S-League: Jaguars keep their jackpot machines

S-League: Jaguars keep their jackpot machines
SOMBRE MOOD: (From right to far right) Tanjong Pagar goalkeeper coach Chua Lye Heng, midfielder Sazali Salleh, midfielder Justin Khiang, chairman Edward Liu and S.League chief executive Lim Chin.

They will not have a team for the 2015 Great Eastern-Yeo's S.League season.

But Tanjong Pagar United will continue to run their clubhouse - and the lucrative jackpot machines in them - as they try to regain their financial health and plot a return to the competition.

On Tuesday, The New Paper reported that, among a slew of changes ahead of the upcoming S.League season, the Jaguars would sit out in 2015 because of financial difficulties.

Tanjong Pagar also sat out in 2004 because of money woes, but returned to the S.League in 2011.

In response to TNP queries, a Football Association of Singapore (FAS) spokesman said: "Although Tanjong Pagar are sitting out next season, they will remain as a club affiliated to the FAS.

"The club will be conducting grassroots and community football programmes. They will continue to keep their clubhouse.

"The money raised by the club will be used to further strengthen the club's resources so that they can return stronger to compete in the S.League in the coming seasons as well as to fund their football programmes."

TNP understands that Gombak United, who have been out of the S.League since the end of the 2011 campaign, also continue to run their clubhouse and jackpot machines.

Tanjong Pagar chairman Edward Liu said: "Taking part in the S.League is only one aspect (of the club).

"We will continue to function and run activities such as our clubhouse, outreach programmes and Sunday activities with the CDC (Community Development Council).

"Going forward, we will look at where we can improve our structure of youth development.

Review strategies

"But these are still early days and we will need to sit down and review our strategies and re-strategise our resources."

Apart from Tanjong Pagar's pullout, the S.League also announced that Hougang Untied and Woodlands Wellington would merge into a single club.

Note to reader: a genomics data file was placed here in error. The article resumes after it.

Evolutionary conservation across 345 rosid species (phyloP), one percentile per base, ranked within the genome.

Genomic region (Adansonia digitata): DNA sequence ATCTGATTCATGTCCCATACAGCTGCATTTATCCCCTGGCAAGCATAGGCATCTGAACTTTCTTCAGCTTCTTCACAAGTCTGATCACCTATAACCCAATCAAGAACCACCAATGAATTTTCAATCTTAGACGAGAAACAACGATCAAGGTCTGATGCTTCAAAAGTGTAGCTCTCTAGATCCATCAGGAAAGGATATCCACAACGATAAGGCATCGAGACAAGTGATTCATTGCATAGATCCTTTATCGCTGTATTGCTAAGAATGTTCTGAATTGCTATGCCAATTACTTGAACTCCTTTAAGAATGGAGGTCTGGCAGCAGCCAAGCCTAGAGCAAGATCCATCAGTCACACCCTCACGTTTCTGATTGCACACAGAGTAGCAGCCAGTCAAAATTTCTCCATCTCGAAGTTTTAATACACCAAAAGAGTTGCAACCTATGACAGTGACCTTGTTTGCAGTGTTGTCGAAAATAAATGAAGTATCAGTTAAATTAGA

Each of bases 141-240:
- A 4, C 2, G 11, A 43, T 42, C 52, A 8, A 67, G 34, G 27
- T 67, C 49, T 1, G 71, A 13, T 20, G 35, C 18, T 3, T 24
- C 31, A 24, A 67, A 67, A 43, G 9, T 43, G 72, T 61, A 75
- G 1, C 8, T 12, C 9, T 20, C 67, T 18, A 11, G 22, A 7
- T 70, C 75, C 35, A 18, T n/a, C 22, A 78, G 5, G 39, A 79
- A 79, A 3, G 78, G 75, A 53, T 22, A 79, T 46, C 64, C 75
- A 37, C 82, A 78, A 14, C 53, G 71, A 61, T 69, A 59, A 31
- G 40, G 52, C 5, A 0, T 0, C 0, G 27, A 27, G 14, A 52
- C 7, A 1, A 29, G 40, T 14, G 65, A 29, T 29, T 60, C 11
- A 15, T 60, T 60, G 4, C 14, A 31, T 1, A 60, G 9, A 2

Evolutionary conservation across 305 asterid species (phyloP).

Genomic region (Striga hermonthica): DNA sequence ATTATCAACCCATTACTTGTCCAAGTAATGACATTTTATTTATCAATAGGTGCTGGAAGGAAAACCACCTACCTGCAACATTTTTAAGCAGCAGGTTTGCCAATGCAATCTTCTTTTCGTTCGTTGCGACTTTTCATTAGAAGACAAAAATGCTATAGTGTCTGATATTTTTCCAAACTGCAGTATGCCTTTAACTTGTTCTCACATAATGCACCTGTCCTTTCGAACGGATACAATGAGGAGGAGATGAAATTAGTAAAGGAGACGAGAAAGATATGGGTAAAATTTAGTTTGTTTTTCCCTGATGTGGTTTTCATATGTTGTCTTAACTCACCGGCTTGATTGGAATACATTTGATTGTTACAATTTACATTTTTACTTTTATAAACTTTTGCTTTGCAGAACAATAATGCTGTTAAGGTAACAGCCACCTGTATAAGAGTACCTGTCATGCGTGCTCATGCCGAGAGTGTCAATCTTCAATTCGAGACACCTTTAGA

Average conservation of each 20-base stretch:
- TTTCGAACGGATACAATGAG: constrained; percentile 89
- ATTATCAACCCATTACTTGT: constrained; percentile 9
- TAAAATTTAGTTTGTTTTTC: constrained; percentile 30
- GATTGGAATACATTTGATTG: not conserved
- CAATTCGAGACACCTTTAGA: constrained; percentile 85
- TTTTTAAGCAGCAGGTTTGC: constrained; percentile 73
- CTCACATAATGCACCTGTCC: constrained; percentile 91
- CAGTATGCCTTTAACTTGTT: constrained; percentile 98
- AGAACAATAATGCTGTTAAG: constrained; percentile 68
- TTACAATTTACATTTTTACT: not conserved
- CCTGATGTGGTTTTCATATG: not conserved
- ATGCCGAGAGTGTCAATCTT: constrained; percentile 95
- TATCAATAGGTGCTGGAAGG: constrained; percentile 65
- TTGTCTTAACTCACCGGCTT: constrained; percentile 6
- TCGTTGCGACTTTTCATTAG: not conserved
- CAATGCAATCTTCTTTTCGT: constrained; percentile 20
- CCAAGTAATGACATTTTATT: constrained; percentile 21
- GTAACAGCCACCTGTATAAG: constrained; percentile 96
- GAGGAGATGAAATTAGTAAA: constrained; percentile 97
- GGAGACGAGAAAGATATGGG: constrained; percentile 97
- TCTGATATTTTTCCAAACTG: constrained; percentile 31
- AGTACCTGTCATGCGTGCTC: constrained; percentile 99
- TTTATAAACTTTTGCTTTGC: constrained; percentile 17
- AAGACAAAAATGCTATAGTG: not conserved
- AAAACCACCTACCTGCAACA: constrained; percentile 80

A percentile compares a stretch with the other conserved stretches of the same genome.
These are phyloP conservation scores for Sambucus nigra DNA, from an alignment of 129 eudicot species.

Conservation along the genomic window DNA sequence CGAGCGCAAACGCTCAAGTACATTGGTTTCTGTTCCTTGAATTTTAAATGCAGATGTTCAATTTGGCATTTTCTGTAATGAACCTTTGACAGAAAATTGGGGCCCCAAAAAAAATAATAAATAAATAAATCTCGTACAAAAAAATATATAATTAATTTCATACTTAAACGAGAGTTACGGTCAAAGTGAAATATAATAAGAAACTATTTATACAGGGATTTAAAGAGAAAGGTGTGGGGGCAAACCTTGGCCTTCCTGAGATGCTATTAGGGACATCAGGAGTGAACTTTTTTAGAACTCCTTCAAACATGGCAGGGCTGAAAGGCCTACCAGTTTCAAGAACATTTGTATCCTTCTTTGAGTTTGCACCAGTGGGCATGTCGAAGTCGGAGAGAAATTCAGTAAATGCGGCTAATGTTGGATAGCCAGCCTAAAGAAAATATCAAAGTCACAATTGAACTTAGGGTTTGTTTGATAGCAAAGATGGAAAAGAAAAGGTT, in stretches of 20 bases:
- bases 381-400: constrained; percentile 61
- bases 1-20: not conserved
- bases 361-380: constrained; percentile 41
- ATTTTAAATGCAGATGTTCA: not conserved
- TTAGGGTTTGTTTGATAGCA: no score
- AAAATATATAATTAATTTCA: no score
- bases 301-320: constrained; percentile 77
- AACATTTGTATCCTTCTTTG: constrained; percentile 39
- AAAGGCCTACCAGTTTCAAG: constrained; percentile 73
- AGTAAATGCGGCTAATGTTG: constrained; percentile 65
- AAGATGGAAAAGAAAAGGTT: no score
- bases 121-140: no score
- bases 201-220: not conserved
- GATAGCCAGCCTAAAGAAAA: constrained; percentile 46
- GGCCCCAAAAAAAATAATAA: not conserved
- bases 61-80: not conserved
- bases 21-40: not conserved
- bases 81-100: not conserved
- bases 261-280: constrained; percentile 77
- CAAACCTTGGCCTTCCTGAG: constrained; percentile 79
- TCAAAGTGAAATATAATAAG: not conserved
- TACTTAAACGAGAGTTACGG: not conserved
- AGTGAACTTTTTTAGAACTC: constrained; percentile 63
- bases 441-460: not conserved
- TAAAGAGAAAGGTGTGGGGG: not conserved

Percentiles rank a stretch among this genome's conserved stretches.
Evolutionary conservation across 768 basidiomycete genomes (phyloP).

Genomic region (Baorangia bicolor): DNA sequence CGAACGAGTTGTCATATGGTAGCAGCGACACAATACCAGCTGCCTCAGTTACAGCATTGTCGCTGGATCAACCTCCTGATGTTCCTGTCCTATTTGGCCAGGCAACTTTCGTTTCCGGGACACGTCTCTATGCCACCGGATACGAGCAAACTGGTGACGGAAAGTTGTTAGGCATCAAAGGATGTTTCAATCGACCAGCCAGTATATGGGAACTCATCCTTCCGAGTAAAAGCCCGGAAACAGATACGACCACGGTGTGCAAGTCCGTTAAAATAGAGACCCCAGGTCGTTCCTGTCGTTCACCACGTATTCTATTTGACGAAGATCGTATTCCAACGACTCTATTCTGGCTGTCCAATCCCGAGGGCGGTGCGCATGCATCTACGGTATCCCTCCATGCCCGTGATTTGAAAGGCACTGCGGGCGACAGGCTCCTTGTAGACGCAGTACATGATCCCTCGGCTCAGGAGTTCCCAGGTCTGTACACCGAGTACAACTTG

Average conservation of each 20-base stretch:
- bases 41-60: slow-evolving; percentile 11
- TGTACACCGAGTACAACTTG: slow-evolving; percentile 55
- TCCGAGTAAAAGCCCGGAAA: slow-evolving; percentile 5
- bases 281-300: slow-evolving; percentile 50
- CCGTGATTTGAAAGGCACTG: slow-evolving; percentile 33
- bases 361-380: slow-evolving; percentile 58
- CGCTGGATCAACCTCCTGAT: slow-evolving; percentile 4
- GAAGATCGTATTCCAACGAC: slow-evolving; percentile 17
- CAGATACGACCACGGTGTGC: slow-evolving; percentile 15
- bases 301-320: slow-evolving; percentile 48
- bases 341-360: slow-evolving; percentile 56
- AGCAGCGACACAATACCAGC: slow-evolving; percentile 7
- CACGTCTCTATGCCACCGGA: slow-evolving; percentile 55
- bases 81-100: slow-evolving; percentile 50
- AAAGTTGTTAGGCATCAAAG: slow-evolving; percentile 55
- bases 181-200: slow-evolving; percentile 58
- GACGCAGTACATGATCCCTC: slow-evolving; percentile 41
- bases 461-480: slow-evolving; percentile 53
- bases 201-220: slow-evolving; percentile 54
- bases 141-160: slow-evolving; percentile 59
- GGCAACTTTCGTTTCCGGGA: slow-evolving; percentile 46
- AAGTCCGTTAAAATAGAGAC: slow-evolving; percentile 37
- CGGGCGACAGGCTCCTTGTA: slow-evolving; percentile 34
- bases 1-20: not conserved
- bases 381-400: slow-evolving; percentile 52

Both sides have yet to sort out their technical team for next season.

Woodlands coach Salim Moin admitted he was in "limbo", while Hougang coach Amin Nasir has been battling cancer throughout the 2014 campaign.

Word on the grapevine is that the playing roster will comprise mostly Hougang players.

When asked what the dynamics of the merger would be like, the FAS spokesman said: "Hougang and Woodlands will... combine all their assets and resources in order to become a bigger club so as to be able to challenge for honours next season.

"The respective management committees from the two clubs will meet to form a new management committee. Thereafter, the details of the new club will be discussed."

It is not the first time two S.League clubs have merged.

In 2003, Balestier Central and Clementi Khalsa merged to form Balestier Khalsa.

After almost a decade of languishing in the bottom half of the S.League, the club have posted three consecutive top-half finishes and won the StarHub League Cup last year.

Tomorrow, they hope to capture their biggest prize, yet, when they battle Home United in the RHB Singapore Cup final.

Said Balestier chairman S Thavaneson: "Our case was very different. We weren't looking for a merger but there was a move to drop Clementi Khalsa from the S.League.

"I knew their chairman personally and I knew they were interested in a merger, so I invited them, simply to keep people who wanted to be in football, in the game.

"It is different from the Hougang-Woodlands merger because there was no financial gambit at all. Neither club were operating jackpot machines then.

"As for the technical side of things, after the merger, we brought in Jang Jung as coach. He decided which players he wanted and there was no interference from the management.

"I suppose the new management committee of the Hougang-Woodlands team will have to decide who is the best candidate to lead their team, before they can pick their players and so on."


This article was first published on Nov 6, 2014.
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